Sunday, May 15, 2011

Sunday poetry - John Clare

Penny left a comment on last week's Sunday Poetry post recommending this poem by John Clare (portrait from here). I'm up to the Romantic poets in my anthology but the book I'm taking my Sunday Poetry from (A Book of English Poetry collected by G B Harrison 1950) had no John Clare in it at all. So, I turned to another old anthology, The Penguin Book of English Romantic Verse ed by David Wright (1968) & there it was. Was Clare omitted from the earlier book (the first edition of Harrison's book was published in 1937, my copy is a reprint of the revised edition) from lack of space or was he just not in fashion? His work was forgotten for over a hundred years after his death & only rediscovered in the middle of the 20th century.

Clare was well-known as a rural poet in the tradition of Robert Burns & he was deeply attached to his native village in Northamptonshire. When he moved only a few miles away, he was very much affected & his poems began to reflect this sense of loss. He was parted from his first love, Mary Joyce, & although he married another woman, he harked back to Mary during his periods of mental illness, imagining he was married to her. He spent almost the last 20 years of his life in an asylum & his poetry is full of lost love as well as his loss of the English countryside. I Am is a poem full of melancholy, loneliness & longing for peace and, as Penny said, written when the poet was in the asylum.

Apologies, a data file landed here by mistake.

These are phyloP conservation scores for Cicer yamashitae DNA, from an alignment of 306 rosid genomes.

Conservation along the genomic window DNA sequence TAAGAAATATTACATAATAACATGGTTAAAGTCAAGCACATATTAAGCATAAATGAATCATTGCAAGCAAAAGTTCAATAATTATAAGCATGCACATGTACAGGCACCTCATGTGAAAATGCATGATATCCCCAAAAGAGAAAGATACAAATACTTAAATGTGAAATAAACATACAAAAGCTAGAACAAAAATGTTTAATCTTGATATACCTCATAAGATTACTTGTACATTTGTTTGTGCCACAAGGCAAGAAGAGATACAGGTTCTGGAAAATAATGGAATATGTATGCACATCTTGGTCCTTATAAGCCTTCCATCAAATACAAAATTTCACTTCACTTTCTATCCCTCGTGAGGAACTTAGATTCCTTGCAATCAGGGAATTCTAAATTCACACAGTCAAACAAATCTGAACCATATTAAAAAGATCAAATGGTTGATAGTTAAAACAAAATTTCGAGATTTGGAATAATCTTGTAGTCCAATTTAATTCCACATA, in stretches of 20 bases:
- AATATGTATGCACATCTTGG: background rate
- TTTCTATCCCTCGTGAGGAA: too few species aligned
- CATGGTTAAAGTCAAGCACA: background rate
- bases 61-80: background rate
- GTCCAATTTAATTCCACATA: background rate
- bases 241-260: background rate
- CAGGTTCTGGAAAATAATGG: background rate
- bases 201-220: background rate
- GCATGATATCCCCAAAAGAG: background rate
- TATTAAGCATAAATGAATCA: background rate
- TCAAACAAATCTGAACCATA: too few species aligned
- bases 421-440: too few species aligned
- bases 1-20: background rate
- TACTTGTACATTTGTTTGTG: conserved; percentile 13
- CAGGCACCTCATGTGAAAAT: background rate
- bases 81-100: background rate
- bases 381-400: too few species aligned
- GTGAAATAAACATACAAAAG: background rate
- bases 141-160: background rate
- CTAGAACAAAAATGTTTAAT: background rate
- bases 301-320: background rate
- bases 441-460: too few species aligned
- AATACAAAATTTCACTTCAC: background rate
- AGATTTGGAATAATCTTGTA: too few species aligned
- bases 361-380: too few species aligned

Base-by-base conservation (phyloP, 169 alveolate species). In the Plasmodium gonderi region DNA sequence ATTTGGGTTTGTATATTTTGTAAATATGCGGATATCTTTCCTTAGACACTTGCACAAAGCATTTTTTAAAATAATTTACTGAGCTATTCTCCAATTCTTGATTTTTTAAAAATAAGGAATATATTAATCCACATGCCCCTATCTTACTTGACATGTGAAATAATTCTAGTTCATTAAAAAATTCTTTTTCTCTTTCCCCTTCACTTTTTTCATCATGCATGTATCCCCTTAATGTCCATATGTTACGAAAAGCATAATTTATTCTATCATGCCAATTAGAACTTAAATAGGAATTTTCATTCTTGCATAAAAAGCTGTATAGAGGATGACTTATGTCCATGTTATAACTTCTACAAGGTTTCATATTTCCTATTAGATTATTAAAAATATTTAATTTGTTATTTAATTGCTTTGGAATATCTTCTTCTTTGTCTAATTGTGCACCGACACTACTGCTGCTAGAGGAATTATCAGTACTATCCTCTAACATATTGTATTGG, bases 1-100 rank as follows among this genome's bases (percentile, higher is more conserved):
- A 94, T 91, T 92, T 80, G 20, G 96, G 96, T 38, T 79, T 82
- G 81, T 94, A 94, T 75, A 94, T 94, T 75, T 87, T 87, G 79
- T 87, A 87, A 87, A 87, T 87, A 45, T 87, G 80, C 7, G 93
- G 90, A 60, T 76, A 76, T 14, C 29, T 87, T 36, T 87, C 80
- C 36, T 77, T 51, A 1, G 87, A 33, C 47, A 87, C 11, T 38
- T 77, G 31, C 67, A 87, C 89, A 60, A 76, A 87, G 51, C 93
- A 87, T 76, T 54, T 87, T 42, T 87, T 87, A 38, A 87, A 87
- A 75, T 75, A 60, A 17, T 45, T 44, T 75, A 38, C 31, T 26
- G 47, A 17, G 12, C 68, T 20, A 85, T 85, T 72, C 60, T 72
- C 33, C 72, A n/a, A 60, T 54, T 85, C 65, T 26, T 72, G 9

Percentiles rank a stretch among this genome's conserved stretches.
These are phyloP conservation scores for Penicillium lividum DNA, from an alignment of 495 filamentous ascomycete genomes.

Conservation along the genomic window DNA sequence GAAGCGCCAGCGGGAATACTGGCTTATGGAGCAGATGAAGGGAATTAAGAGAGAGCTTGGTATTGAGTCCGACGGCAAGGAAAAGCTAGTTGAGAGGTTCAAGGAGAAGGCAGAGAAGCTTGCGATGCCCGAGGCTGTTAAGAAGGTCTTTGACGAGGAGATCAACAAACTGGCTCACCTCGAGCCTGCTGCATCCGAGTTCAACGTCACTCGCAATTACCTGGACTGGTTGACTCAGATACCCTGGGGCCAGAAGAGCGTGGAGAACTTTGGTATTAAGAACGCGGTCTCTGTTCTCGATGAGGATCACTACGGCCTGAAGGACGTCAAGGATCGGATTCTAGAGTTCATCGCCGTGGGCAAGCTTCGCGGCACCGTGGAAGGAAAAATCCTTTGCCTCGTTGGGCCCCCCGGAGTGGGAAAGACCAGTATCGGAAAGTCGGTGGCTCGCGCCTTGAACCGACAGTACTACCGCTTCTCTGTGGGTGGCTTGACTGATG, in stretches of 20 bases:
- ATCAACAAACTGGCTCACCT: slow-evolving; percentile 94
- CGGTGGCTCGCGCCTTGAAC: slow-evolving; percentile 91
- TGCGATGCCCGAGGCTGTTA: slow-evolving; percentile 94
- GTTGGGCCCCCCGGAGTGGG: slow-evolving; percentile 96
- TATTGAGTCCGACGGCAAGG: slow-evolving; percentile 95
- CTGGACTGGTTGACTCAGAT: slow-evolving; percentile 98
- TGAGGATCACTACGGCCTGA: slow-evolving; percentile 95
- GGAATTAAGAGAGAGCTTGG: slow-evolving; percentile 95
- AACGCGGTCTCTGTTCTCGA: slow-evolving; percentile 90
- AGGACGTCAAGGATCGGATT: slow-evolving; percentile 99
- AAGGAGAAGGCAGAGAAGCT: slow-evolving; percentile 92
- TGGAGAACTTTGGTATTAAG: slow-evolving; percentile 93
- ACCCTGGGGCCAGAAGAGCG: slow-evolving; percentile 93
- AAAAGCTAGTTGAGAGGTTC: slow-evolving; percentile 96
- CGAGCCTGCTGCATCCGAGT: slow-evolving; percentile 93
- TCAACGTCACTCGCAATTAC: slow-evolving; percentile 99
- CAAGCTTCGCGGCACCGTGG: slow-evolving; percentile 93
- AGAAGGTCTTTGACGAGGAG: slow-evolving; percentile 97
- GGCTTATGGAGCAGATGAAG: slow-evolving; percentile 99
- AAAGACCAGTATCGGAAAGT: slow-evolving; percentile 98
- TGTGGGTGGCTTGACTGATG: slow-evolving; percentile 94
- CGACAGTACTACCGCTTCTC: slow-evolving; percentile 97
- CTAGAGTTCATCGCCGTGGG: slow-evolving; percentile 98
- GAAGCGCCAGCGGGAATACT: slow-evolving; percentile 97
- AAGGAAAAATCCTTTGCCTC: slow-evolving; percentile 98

I am - yet what I am none cares or knows,
My friends forsake me like a memory lost;
I am the self-consumer of my woes,
They rise and vanish in oblivions host,
Like shadows in love - frenzied stifled throes
And yet I am, and live like vapours tost.

Into the nothingness of scorn and noise,
Into the living sea of waking dreams,
Where there is neither sense of life or joys,
But the vast shipwreck of my life's esteems;
And e'en the dearest - that I love the best -
Are strange - nay, rather stranger than the rest.

I long for scenes where man has never trod,
A place where woman never smiled or wept;
There to abide with my Creator, God,
And sleep as I in childhood sweetly slept;
Untroubling and untroubled where I lie,
The grass below - above the vaulted sky.

1 comment:

  1. It's heart-rending, isn't it? I'm so glad you looked up poor John Clare, Lyn. I have an enormous tome, 'Romanticism - an anthology', edited by Duncan Wu. It's full of information about the poets and footnotes about their work. It wasn't the course book, but was recommended by my tutor. But at just under 1500 pages, it's not one to carry around in one's bag! It sits on my coffee table and it regularly dipped into. Recommended by me, too!